Mobile-based ECG Screening Detects AFib in American Indians

A mobile-based electrocardiogram (ECG) screening was accurately able to detect atrial fibrillation (AFib) in a patient population of American Indians, new study results indicate.

“We know the risk of AFib is high in people who are from racial and ethnic groups, especially among American Indians, so we wanted to see if we could identify silent AFib,” said lead author Stavros Stavrakis, MD, PhD, a cardiologist at the Heart Rhythm Institute of the University of Oklahoma Health Sciences Center and associate professor of medicine at the University of Oklahoma College of Medicine in Oklahoma City, said in a press release. “Systemic screening among American Indians has never been done before, and the true rate of atrial fibrillation in this population is unknown.”

The authors included 1,019 American Indians (aged 50 and older, 63% female) in the study. All patients received care at a tribal primary care clinic. Study participants underwent 30-second, single-lead ECG, and the mobile device paired with a smartphone or tablet device at the clinic. The ECG results were compared to those of a control group of 1,267 American Indian adults who received care at a tribal care center, but did not receive mobile-based ECG screening.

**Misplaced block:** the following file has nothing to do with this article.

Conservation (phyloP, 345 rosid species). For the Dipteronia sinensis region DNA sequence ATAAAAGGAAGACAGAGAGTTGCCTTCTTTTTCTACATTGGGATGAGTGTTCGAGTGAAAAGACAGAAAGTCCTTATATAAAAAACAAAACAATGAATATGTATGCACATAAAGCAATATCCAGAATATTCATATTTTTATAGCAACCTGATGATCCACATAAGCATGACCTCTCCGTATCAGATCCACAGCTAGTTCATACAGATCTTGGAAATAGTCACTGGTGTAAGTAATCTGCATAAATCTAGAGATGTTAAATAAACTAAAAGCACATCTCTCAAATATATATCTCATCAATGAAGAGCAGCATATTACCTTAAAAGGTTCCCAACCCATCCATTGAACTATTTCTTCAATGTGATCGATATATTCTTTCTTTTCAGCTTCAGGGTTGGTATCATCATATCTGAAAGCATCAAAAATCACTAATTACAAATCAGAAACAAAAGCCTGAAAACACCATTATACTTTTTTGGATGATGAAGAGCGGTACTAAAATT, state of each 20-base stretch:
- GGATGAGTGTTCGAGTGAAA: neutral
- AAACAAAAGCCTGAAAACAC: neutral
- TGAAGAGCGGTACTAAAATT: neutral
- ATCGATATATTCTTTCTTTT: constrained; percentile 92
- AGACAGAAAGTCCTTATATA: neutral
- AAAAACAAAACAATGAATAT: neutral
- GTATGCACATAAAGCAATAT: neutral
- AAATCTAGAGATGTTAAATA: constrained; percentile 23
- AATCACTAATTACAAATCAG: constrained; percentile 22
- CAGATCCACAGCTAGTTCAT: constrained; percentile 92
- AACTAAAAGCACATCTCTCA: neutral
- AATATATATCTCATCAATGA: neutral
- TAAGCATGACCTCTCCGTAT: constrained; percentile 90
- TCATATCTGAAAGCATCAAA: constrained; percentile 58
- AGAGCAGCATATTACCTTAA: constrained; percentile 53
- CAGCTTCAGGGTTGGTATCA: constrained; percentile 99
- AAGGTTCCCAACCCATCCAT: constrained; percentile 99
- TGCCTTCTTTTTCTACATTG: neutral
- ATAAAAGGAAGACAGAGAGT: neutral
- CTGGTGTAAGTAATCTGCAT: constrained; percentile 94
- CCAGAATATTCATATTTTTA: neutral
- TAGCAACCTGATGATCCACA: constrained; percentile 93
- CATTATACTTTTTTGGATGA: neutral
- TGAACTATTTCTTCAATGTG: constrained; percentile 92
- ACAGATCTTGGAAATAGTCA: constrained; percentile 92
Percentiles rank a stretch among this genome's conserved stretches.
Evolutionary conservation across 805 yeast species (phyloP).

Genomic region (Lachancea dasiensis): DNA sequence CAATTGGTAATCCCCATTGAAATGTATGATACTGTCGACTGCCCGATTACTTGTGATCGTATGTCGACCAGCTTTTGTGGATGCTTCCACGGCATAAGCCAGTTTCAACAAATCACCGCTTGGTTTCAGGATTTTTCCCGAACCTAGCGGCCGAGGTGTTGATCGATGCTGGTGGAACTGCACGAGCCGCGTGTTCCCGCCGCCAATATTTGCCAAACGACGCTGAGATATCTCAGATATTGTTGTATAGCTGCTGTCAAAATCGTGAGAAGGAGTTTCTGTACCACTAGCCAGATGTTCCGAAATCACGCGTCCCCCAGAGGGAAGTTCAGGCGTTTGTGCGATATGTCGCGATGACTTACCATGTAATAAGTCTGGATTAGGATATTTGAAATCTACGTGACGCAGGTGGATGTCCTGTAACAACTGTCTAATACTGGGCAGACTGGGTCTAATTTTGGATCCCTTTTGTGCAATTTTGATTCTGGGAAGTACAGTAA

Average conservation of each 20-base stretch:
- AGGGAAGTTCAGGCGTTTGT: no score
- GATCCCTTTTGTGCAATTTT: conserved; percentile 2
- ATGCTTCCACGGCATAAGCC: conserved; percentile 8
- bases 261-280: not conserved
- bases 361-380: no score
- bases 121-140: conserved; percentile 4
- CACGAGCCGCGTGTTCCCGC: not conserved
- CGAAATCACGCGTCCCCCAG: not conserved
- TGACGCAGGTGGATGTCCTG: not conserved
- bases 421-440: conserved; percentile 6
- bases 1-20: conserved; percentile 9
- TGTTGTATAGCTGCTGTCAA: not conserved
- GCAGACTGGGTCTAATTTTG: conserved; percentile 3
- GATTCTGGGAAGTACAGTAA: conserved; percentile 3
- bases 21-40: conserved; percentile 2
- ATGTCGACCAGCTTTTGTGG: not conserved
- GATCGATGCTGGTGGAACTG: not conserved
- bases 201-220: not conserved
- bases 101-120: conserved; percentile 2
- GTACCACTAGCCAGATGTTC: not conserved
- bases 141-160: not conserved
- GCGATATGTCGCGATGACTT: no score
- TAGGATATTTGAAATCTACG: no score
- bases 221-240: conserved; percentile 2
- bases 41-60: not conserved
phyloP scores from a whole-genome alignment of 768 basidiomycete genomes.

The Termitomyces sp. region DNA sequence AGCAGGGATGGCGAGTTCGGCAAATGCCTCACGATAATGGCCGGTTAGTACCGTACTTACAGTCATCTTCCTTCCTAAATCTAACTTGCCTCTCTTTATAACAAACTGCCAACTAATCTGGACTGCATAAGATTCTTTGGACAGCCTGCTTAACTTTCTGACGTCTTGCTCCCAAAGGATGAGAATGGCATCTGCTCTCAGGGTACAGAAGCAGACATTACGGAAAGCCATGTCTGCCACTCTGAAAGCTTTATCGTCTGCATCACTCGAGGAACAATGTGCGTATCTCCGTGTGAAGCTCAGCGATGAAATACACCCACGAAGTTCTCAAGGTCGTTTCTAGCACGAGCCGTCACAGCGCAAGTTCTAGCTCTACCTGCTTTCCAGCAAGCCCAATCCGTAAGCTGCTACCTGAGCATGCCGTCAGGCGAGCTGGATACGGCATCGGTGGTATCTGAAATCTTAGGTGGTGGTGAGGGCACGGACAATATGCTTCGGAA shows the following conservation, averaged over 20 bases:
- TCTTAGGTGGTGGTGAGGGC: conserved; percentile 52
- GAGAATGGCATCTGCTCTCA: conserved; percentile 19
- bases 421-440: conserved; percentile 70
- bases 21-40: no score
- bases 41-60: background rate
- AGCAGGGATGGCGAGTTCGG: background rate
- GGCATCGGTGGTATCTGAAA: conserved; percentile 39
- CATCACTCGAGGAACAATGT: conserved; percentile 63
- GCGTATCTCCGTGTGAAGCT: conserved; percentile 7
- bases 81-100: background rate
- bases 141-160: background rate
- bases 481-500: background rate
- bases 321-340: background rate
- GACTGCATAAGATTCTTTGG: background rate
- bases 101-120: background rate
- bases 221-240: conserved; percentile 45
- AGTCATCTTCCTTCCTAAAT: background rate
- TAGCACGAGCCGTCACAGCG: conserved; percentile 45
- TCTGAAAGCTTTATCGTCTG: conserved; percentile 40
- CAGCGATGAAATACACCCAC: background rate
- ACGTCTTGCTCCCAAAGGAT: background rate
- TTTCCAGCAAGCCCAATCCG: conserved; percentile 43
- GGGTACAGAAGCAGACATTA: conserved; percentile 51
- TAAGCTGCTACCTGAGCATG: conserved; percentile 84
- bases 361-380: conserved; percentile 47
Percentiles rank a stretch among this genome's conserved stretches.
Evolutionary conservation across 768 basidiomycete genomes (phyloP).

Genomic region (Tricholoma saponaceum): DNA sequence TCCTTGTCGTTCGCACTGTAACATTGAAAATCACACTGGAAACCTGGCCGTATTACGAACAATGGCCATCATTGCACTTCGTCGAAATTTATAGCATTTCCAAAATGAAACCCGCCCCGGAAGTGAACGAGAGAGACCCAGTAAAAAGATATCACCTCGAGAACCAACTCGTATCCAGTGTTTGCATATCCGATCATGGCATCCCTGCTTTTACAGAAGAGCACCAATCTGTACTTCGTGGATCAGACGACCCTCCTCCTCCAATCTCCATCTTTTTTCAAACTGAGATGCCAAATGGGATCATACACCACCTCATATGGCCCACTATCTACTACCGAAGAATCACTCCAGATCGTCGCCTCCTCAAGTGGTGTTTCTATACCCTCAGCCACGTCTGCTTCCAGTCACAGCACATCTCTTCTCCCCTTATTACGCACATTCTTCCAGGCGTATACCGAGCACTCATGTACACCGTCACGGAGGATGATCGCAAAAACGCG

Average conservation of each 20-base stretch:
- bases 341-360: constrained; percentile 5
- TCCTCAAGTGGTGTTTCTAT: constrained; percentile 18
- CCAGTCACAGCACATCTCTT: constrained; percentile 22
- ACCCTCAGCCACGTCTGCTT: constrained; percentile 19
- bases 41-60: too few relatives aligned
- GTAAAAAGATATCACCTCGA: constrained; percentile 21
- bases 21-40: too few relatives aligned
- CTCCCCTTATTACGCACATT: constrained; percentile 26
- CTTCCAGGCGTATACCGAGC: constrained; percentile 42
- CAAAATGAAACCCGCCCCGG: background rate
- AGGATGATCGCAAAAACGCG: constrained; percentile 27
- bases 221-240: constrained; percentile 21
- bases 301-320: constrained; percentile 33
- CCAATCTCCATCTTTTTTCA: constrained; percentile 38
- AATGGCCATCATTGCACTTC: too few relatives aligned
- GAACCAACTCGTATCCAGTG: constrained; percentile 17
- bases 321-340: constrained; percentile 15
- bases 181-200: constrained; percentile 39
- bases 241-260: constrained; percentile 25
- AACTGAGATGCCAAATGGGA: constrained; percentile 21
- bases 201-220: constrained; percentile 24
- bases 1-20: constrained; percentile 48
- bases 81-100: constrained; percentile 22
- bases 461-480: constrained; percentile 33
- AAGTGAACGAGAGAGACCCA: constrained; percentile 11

According to the results, AFib was detected in 15 (1.5%) of patients in the mobile-based ECG group, compared with four participants or 1,267 (0.3%) in the non-intervention group. Half of those diagnosed with the mobile protocol were younger than 65 years of age, and 14 were at high risk for stroke as measured using the CHADS2-VASc score.

“In a targeted, high-risk population such as American Indians, our results showed screening at a younger age found many cases of atrial fibrillation that would have been missed following current age recommendations,” Stavrakis said in the release. “We have the potential to improve outcomes in this population by initiating early treatment.”